Children's letters to Santa

I always look forward to the Christmas edition of the bi-weekly newspaper in our little southern, rural town (pop 8500 and home to an orphanage). The paper publishes local children's letters to Santa. I enjoy reading through these letters and even like looking at all the festive advertisements from local merchants, wishing us a Merry Christmas.

I am in awe of all the time, care, work, and expense that goes into these letters, on the part of the children, their teachers, parents, aides, volunteers, the newspaper staff (the one, lone editorial assistant must type them all into the computer), and local advertisers, none of whom are doing very well in this economy.

Most of the letters sound cute and amusing to the ears of grown up readers, although many of them (too many) show their authors' need for major remedial work in spelling. About half the children waste no time in getting right to the point and giving Santa their list, yet several of the letter writers are extraordinarily polite, and preface their requests with concern for the well-being of Santa and Mrs. Claus. The majority of children assure Santa they have been very good, or at least tried very hard to be good, and one honest little boy says he is good at school, but doesn't know about home.

Although there are lots of requests for Barbies and BB guns, as well as a notable number of little boys who want real guns so they can go hunting with their dads, a remarkable number of children are quite sophisticated and techno-savvy and ask for iPhones, computers, and other kinds of fancy electronics that I'd never heard of till now. Many of the children thoughtfully ask Santa to bring their parents something, too, while a few children ask Santa for the seeming impossible: to bring them parents, either a Dad or a Mom will be "enough." Reading these letters and the letters from the children who ask Santa for something most of us take for granted, like a shirt, "only gently worn, please," break my heart and make me wish I could be the Real Santa, if only for a day.

One letter stood out this year for its surprise gift of unexpected laughter. The letter is from a young lady who says she has been very good and says she would like a Minnie Mouse kitchen set, clothes, shoes, toys, and money to buy more toys. She also says that her mommy and daddy have been pretty good and asks Santa if he could bring them "a little something."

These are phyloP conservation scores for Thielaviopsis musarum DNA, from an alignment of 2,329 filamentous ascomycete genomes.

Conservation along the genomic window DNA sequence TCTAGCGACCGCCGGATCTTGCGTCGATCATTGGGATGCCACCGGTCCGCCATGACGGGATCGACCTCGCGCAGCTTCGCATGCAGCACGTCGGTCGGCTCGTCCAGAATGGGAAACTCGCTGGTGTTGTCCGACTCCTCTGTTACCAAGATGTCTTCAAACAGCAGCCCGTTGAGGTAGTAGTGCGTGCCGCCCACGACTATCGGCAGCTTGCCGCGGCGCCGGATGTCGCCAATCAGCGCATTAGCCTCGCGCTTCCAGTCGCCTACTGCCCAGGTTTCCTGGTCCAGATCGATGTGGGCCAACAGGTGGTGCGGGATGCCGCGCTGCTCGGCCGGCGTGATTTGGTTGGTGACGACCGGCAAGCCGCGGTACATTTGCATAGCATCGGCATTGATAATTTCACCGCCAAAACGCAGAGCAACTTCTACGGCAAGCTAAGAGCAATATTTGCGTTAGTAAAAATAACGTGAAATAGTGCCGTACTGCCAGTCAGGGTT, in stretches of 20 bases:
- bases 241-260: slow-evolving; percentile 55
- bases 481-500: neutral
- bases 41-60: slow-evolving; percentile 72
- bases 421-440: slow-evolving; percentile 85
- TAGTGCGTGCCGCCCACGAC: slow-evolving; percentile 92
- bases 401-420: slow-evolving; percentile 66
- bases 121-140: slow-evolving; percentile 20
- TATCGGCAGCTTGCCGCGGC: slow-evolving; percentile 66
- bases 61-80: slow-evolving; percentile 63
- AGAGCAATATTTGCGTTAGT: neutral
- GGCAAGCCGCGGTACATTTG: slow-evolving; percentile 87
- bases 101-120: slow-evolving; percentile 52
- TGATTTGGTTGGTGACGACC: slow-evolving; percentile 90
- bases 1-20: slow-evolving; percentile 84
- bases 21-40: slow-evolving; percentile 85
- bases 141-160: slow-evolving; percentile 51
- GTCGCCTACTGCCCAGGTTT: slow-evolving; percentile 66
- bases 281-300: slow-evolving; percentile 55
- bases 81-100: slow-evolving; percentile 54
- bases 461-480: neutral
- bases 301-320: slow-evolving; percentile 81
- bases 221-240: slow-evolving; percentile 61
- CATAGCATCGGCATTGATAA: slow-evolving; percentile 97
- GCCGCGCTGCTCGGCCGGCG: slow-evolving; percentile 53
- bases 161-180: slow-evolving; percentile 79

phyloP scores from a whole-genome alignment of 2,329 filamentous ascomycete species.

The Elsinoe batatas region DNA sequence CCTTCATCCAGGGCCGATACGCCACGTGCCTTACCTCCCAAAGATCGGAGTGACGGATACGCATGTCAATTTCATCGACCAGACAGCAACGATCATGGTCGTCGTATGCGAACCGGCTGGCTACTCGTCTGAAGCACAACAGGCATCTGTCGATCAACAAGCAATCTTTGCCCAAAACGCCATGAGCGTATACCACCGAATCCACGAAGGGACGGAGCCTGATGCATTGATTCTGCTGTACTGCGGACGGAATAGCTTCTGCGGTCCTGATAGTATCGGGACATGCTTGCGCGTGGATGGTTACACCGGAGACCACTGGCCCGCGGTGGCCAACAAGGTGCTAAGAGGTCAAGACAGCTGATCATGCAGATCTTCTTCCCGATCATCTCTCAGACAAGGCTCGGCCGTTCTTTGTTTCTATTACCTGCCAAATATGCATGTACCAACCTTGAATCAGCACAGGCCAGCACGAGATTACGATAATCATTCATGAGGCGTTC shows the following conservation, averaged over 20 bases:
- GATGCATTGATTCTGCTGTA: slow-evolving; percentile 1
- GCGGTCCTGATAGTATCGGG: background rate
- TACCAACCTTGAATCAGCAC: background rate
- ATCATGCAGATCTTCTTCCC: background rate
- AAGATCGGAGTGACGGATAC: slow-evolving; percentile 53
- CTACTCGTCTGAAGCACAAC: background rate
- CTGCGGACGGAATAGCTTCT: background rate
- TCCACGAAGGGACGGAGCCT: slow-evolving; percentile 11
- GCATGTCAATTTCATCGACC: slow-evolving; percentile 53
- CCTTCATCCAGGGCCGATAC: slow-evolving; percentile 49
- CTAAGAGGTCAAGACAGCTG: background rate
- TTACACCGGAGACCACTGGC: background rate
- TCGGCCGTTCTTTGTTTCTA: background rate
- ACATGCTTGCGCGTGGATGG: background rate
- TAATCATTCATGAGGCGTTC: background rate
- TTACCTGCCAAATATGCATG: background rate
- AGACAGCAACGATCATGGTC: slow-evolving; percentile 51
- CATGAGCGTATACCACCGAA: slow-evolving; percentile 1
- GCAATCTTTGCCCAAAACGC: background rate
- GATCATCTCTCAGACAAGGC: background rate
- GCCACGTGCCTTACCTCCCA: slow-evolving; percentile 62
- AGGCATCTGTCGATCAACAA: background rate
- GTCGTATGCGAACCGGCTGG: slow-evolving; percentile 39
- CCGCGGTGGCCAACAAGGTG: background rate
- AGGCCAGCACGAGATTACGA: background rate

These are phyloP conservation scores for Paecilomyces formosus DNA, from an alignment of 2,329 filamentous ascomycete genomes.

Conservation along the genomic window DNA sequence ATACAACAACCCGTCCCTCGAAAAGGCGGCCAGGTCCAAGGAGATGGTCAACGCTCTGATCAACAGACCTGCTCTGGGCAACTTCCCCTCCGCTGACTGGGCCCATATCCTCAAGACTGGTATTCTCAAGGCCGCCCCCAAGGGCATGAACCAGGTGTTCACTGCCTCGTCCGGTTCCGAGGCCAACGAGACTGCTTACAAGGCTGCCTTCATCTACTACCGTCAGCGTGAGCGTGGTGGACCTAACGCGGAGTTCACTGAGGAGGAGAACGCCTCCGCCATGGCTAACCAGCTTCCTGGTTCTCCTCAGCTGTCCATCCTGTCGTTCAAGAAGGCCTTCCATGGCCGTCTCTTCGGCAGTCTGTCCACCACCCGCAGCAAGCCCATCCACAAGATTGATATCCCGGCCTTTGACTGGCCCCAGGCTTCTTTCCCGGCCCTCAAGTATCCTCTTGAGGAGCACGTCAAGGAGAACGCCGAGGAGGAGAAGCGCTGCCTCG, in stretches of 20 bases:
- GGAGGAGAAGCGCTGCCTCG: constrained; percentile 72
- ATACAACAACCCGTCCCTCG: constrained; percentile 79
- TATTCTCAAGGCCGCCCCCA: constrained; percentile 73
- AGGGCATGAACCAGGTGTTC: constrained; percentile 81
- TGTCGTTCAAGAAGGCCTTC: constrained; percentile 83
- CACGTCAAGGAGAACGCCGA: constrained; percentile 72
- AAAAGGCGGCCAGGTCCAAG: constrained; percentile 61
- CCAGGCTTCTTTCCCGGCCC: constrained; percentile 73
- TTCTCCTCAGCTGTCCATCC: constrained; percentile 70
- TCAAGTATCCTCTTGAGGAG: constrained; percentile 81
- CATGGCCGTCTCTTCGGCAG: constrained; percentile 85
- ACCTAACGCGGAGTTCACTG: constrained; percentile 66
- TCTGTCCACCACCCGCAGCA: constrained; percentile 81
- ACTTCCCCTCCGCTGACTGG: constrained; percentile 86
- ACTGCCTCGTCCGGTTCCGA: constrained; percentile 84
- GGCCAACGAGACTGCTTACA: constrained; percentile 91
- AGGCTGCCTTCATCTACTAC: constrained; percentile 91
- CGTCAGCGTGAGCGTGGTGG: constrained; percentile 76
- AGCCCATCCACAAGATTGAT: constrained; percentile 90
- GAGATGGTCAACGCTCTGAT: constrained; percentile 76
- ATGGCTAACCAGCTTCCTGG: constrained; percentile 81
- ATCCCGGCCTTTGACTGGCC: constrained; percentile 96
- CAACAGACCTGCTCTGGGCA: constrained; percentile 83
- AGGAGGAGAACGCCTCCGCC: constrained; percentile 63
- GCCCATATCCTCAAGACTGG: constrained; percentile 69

and then there's her 'p.s.'...

"p.s.: Since I am scared of you, please just leave my presents by the back door."

The events of this year haven't done much to help me muster up the Christmas spirit, but for the hour I've spent with the hopes and dreams of these children, I am grateful.

I always look forward to the Christmas edition of the bi-weekly newspaper in our little southern, rural town (pop 8500 and home to an orphanage). The paper publishes local children's letters to Santa. I enjoy reading through these letters and even like looking at all the festive advertisements from local merchants, wishing us a Merry Christmas.

I am in awe of all the time, care, work, and expense that goes into these letters, on the part of the children, their teachers, parents, aides, volunteers, the newspaper staff (the one, lone editorial assistant must type them all into the computer), and local advertisers, none of whom are doing very well in this economy.

Most of the letters sound cute and amusing to the ears of grown up readers, although many of them (too many) show their authors' need for major remedial work in spelling. About half the children waste no time in getting right to the point and giving Santa their list, yet several of the letter writers are extraordinarily polite, and preface their requests with concern for the well-being of Santa and Mrs. Claus. The majority of children assure Santa they have been very good, or at least tried very hard to be good, and one honest little boy says he is good at school, but doesn't know about home.

Although there are lots of requests for Barbies and BB guns, as well as a notable number of little boys who want real guns so they can go hunting with their dads, a remarkable number of children are quite sophisticated and techno-savvy and ask for iPhones, computers, and other kinds of fancy electronics that I'd never heard of till now. Many of the children thoughtfully ask Santa to bring their parents something, too, while a few children ask Santa for the seeming impossible: to bring them parents, either a Dad or a Mom will be "enough." Reading these letters and the letters from the children who ask Santa for something most of us take for granted, like a shirt, "only gently worn, please," break my heart and make me wish I could be the Real Santa, if only for a day.

One letter stood out this year for its surprise gift of unexpected laughter. The letter is from a young lady who says she has been very good and says she would like a Minnie Mouse kitchen set, clothes, shoes, toys, and money to buy more toys. She also says that her mommy and daddy have been pretty good and asks Santa if he could bring them "a little something."

and then there's her 'p.s.'...

"p.s.: Since I am scared of you, please just leave my presents by the back door."

The events of this year haven't done much to help me muster up the Christmas spirit, but for the hour I've spent with the hopes and dreams of these children, I am grateful.

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